Rafflesia Arnolda
dead lotus
"Lotus Flower", "Corpse Lily", "Scavenger Flower", "Dead Lotus". A huge, amazing, rare flower that has no roots, no stem, no side shoots, no leaves. Just a big, very big, just a giant flower bud
Rafflesia Arnold belongs to the parasitic flowering plants of the Rafflesia family. The maximum recorded flower size is 106, 7 cm, and the weight reaches 8-10 kg
The flower consists of five fleshy petals covered with light warty spots that resemble decomposing flesh. Each petal is about 3 cm thick and about 46 cm long
Rafflesia is attached to the roots of other plants and has no roots of its own
Enjoying the fragrance of the amazing plant is unlikely, the opened bud has a far unpleasant odor. This explains why it's popularly called a dead lotus - it smells like... rotten meat!
Where grows
This exotic species grows in the jungle: mainly the islands of Sumatra, Java, Kalimantan, the Philippines and the Malacca Peninsula
southeast asia is the habitat of Rafflesia
It is most often found on trees whose part of the root system has protruded on the surface of the soil and on a liana of the cissus genus
What it eats
Rafflesia Arnold is a parasitic plant with no stems or leaves. This miracle is not at all capable of synthesizing organic matter on its own like other plants. It can only take up nutrients
The nutrients, which Rafflesia Arnoldi needs for full development, it gets by feeding on the sap of its "host" with the help of sucking roots
Therefore, the "host" on which the parasite will live for several years, choose very carefully and treat it with care, without causing much harm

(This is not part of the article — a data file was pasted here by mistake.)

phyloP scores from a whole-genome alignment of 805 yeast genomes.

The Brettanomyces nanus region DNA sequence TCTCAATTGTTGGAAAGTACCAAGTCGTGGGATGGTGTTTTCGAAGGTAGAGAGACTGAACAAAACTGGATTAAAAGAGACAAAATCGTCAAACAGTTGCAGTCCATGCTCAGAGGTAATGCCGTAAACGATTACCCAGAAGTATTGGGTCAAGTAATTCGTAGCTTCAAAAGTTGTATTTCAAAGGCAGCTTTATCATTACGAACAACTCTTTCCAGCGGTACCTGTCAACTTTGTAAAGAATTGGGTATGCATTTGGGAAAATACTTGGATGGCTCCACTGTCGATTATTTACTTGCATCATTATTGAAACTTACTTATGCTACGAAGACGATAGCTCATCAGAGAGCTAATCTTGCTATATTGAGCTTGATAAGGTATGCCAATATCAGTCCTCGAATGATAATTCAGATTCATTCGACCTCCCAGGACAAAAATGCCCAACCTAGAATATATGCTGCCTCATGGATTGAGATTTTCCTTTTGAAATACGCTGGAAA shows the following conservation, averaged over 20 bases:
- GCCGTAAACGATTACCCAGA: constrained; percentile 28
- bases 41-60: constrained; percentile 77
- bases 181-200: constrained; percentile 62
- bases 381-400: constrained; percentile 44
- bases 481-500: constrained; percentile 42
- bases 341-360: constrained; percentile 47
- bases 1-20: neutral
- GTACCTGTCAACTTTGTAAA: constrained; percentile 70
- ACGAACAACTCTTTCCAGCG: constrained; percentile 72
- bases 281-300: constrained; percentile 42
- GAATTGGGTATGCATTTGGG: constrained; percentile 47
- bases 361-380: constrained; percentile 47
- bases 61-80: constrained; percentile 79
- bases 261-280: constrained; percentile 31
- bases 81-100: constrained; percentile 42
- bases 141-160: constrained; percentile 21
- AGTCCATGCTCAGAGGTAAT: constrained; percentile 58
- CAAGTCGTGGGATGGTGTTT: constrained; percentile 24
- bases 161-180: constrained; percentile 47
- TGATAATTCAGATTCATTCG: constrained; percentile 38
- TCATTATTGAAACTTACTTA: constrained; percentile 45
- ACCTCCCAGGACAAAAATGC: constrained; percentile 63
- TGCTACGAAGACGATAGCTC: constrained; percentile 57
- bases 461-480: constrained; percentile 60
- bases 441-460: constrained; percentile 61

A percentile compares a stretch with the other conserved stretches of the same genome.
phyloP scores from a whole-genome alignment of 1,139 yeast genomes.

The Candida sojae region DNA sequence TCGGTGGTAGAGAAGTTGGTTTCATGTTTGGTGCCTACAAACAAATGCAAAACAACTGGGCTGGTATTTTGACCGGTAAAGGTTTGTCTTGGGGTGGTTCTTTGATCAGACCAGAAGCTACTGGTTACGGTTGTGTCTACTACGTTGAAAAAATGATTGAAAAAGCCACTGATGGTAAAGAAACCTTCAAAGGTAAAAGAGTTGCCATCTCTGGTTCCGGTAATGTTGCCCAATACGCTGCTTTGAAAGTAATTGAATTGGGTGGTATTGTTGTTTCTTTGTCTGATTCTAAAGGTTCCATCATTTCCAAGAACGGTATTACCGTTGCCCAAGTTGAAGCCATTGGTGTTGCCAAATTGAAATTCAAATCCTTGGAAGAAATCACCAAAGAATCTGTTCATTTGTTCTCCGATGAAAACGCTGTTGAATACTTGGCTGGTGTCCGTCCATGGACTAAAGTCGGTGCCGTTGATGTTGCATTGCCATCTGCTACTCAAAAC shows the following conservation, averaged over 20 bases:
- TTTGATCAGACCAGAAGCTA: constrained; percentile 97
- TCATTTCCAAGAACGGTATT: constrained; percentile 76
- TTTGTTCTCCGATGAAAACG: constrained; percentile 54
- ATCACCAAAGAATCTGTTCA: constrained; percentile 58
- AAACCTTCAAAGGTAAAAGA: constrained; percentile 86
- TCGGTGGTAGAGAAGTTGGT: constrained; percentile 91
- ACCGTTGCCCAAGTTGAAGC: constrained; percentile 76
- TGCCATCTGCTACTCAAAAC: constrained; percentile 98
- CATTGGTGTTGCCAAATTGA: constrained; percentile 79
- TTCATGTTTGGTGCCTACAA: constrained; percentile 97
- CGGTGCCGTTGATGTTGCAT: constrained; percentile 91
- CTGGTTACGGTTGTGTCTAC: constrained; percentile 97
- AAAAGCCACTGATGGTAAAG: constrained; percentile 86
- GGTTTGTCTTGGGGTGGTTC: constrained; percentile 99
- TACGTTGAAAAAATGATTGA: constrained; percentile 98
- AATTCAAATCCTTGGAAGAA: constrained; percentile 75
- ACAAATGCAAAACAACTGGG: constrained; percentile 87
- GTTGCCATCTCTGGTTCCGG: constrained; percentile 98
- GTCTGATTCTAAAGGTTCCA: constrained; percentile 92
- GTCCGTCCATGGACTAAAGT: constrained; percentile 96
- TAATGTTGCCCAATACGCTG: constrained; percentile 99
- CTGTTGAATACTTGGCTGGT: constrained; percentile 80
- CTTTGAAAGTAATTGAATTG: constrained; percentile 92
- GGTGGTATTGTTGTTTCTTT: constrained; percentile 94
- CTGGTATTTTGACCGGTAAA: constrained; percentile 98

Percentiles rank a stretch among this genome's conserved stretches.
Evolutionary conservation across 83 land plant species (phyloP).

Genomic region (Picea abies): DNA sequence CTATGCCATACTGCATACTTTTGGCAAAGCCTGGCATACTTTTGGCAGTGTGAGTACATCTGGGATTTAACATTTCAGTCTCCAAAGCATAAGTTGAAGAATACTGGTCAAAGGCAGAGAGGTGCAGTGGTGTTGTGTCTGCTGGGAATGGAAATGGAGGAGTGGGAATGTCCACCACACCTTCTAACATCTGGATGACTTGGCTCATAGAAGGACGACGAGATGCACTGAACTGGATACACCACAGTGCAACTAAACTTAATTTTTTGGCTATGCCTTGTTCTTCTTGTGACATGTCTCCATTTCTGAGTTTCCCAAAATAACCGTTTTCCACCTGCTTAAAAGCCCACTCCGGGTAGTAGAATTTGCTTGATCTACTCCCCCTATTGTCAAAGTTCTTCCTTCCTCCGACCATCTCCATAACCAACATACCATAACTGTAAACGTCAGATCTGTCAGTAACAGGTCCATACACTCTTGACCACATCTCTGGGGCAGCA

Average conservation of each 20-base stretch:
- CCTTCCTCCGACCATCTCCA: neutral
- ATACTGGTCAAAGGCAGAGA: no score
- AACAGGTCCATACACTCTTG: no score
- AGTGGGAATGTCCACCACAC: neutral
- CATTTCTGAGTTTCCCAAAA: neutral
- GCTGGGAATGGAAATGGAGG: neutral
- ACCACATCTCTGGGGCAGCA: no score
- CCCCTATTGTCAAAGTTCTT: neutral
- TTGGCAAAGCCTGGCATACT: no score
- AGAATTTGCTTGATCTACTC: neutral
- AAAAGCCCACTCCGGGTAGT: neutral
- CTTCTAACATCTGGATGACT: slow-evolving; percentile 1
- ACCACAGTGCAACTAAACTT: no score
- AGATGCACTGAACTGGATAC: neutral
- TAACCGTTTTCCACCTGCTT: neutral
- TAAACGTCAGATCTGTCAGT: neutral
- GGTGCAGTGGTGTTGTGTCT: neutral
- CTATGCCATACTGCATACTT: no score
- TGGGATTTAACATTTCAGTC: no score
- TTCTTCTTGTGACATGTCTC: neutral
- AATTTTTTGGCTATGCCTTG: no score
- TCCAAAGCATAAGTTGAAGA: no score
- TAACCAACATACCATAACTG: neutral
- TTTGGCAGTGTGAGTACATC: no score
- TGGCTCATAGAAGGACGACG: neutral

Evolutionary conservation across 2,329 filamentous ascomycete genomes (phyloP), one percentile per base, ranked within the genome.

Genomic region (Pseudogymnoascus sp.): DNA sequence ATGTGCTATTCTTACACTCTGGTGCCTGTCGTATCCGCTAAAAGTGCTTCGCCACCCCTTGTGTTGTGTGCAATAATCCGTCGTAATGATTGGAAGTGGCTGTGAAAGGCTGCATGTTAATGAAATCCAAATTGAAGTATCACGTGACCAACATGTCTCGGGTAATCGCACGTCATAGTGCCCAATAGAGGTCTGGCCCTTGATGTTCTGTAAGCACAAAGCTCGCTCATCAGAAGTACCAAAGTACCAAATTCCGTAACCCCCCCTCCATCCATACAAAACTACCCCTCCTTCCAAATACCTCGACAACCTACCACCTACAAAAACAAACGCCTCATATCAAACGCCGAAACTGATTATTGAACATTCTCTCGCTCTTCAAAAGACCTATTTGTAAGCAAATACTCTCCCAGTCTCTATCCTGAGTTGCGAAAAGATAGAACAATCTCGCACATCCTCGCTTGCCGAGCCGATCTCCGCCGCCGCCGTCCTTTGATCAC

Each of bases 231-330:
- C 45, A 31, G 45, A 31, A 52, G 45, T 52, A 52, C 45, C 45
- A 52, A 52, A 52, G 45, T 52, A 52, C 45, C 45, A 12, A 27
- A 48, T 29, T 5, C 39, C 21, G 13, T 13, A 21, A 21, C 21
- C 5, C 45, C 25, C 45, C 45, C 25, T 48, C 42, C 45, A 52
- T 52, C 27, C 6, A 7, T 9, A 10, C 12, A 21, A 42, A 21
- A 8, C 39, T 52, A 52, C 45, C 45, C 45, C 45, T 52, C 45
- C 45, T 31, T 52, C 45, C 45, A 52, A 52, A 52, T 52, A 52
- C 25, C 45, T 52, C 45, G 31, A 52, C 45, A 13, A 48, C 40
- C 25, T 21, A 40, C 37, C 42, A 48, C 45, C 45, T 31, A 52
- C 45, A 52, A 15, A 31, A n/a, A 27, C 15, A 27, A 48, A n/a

Rafflesia in section
As it blooms, the Rafflesia emits the smell of rotting meat, attracting not butterflies or bees, but forest flies, which it uses for pollination. They fly to it like bees to honey and get stuck in the inflorescence
The insects fly to the flower by smell and color, find themselves on a disk covered with small, flexible thorns, get tangled in them and try to get out
The insects fall through and end up in the annular groove, and from there the fine hairs guide them to the stamens. These, in turn, drop sticky pollen on the fly, after which the insects, trying to fly off, find themselves into the flowers, thereby fertilizing the ovules
Rafflesia flowers are oviparous. If the female flower is lucky enough to get pollen on it, it will produce an ovary
A berry-like fruit, filled with thousands of seeds, develops from it within seven months
The flower itself functions for 3-4 days, and after that it begins to decompose and transform into a black shapeless mass
The way the seeds are spread is not fully understood. Scientists assume that in addition to insects, seeds are spread by large and small animals, to whose limbs the crushed fruit sticks
Anastasia Simchenko
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